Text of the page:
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January 27, 2021

Larry King the great American television and radio host whose broadcast interviews with world leaders, movie stars and ordinary Joes helped define American conversation for 66 years, died Saturday. He was 87.

 King whose awards included two Peabodys, an Emmy and ten Cable ACE Awards, hosted over 50,000 interviews during his career including 25 years as host of the popular CNN talk show Larry King Live. He died at Cedars-Sinai Medical Center in Los Angeles, according to Ora Media, a production company he co-founded. While no official report regarding the cause of death has been given, it is known that he was admitted for Covid-19 treatment during the last week in December.

King, known for his tireless work ethic, retired from CNN in 2010 after 25 years of hosting the interview show "Larry King Live," only to return to broadcasting in 2012 with "Larry King Now" on the free streaming service Ora TV.

In 2019, he told television's "Extra" that he had suffered a stroke that put him in a coma for "a couple weeks." Ora TV also reported that King had suffered a heart attack." The next year, his son Andy King, 65, died of a heart attack, and his daughter Chaia King, 51, died after battling with lung cancer. Married eight times, King has three other children.

King carried out interviews with every sitting US president from Gerald Ford to Barack Obama and a number of world leaders. His other high-profile guests included Dr Martin Luther King, the Dalai Lama, Nelson Mandela and Lady Gaga. "For 63 years and across the platforms of radio, television and digital media, Larry's many thousands of interviews, awards, and global acclaim stand as a testament to his unique and lasting talent as a broadcaster," Ora Media said in a statement, without giving the cause of death.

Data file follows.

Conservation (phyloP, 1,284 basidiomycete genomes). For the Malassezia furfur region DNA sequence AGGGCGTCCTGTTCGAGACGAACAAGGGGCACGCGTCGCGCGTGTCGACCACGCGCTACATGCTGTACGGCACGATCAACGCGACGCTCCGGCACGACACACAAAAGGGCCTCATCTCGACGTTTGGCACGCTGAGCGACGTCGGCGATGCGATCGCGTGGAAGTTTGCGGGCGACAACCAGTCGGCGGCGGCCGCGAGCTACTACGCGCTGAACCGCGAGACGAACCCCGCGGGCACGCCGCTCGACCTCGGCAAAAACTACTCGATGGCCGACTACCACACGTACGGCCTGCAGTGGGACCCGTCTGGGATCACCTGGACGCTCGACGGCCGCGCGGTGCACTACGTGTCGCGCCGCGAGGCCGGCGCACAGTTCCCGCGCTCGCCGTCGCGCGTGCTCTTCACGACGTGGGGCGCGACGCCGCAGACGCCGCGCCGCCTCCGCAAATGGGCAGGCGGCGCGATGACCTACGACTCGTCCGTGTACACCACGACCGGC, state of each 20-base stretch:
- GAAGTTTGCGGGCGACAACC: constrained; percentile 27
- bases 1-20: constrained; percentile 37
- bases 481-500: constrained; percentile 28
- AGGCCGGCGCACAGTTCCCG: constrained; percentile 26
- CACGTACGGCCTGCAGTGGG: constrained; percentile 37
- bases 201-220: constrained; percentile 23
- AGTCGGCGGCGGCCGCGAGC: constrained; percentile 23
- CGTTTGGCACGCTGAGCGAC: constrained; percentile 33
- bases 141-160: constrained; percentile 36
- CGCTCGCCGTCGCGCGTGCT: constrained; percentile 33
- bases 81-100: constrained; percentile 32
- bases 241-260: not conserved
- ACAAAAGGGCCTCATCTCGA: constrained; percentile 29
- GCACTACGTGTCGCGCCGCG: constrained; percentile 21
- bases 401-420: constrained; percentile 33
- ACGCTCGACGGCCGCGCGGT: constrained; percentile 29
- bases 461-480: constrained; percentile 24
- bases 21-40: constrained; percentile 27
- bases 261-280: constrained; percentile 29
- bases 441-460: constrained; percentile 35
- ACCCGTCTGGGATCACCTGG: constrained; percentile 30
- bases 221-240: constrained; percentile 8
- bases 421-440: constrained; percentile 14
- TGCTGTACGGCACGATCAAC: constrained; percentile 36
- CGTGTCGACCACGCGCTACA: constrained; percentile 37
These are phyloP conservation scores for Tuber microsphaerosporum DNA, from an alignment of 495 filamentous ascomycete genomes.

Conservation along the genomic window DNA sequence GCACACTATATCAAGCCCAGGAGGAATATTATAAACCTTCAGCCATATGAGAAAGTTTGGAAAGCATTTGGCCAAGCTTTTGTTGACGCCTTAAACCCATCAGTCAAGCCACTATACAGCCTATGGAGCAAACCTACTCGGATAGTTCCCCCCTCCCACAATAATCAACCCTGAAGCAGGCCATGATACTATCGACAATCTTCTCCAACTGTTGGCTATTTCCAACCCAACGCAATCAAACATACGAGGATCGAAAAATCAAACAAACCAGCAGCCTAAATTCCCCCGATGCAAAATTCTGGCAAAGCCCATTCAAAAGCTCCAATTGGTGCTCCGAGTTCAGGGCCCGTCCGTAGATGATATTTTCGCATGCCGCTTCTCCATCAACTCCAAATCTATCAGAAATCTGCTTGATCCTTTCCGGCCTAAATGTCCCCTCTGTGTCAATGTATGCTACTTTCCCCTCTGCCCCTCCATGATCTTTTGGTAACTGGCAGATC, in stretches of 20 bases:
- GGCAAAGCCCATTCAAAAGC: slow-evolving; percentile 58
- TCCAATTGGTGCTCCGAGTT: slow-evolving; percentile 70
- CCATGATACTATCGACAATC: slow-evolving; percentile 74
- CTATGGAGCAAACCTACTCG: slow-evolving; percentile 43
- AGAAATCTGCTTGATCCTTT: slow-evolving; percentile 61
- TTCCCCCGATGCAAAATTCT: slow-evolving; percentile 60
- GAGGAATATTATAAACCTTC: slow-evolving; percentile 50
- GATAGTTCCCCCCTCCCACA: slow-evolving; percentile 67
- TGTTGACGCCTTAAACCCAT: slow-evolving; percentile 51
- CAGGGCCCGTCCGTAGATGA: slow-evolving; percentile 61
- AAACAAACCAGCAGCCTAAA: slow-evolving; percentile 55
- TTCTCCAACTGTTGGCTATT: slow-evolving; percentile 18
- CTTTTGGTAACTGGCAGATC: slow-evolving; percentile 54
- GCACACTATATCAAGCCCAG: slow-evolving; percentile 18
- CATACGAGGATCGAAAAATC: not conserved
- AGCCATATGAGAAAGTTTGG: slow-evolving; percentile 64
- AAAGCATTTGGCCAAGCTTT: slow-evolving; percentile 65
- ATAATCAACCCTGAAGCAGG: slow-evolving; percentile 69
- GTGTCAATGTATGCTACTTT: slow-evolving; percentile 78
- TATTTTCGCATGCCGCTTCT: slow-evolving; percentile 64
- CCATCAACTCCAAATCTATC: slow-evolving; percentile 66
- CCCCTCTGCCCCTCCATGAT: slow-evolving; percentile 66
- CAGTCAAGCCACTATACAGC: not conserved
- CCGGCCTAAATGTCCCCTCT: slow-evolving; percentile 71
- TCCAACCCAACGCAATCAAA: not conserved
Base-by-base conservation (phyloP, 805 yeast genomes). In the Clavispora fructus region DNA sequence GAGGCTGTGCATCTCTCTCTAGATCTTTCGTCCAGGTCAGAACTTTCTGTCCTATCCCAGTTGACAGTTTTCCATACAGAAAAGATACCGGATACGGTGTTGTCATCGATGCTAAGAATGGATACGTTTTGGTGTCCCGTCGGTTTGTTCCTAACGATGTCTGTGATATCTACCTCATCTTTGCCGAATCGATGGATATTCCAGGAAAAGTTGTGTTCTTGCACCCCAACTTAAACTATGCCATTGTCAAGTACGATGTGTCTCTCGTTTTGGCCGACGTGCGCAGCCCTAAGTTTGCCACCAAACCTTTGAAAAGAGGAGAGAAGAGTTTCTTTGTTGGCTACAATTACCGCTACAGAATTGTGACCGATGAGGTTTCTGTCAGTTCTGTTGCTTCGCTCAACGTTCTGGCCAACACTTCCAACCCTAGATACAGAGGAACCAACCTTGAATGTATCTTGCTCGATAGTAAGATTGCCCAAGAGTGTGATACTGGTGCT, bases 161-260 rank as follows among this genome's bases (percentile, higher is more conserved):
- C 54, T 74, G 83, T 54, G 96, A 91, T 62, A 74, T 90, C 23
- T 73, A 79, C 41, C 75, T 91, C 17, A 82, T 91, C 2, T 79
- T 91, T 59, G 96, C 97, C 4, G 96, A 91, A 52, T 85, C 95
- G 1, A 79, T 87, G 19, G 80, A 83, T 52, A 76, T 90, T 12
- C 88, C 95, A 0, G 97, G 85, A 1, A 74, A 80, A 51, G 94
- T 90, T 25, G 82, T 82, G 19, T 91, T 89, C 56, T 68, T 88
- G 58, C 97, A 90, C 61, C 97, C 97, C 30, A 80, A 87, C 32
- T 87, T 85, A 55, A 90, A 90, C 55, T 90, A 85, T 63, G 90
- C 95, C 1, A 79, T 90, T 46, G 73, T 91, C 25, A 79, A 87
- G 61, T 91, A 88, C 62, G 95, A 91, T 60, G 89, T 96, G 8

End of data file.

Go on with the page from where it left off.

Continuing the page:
Larry King was known for his spontaneity and curious nature. He claimed not to do much research before interviews, so to learn alongside the viewers. Some of his critics complained about his non-confrontational approach and open-ended questions.  "I like spontaneity. That's the kind of broadcaster I am," he declared.

Born Lawrence Harvey Zeiger in Brooklyn, New York, in 1933, King rose to fame in the 1970s with his radio programme The Larry King Show, on the commercial network Mutual Broadcasting System. In 1985 he launched Larry King Live on the fledgeling CNN and became one of the network's biggest stars.

The programme, broadcast around the world, was a success with audiences, with King answering thousands of phone calls from viewers. By 2010 his ratings had dropped significantly, with critics saying King's approach felt outdated in an era of more aggressive interviewing styles. King then announced his retirement, saying: "It's time to hang up my nightly suspenders". In his final programme on CNN, he told his viewers: "I don't know what to say, except to you, my audience, thank you. Instead of goodbye, how about so long?"


Source: ABC News
Image Source: Getty Images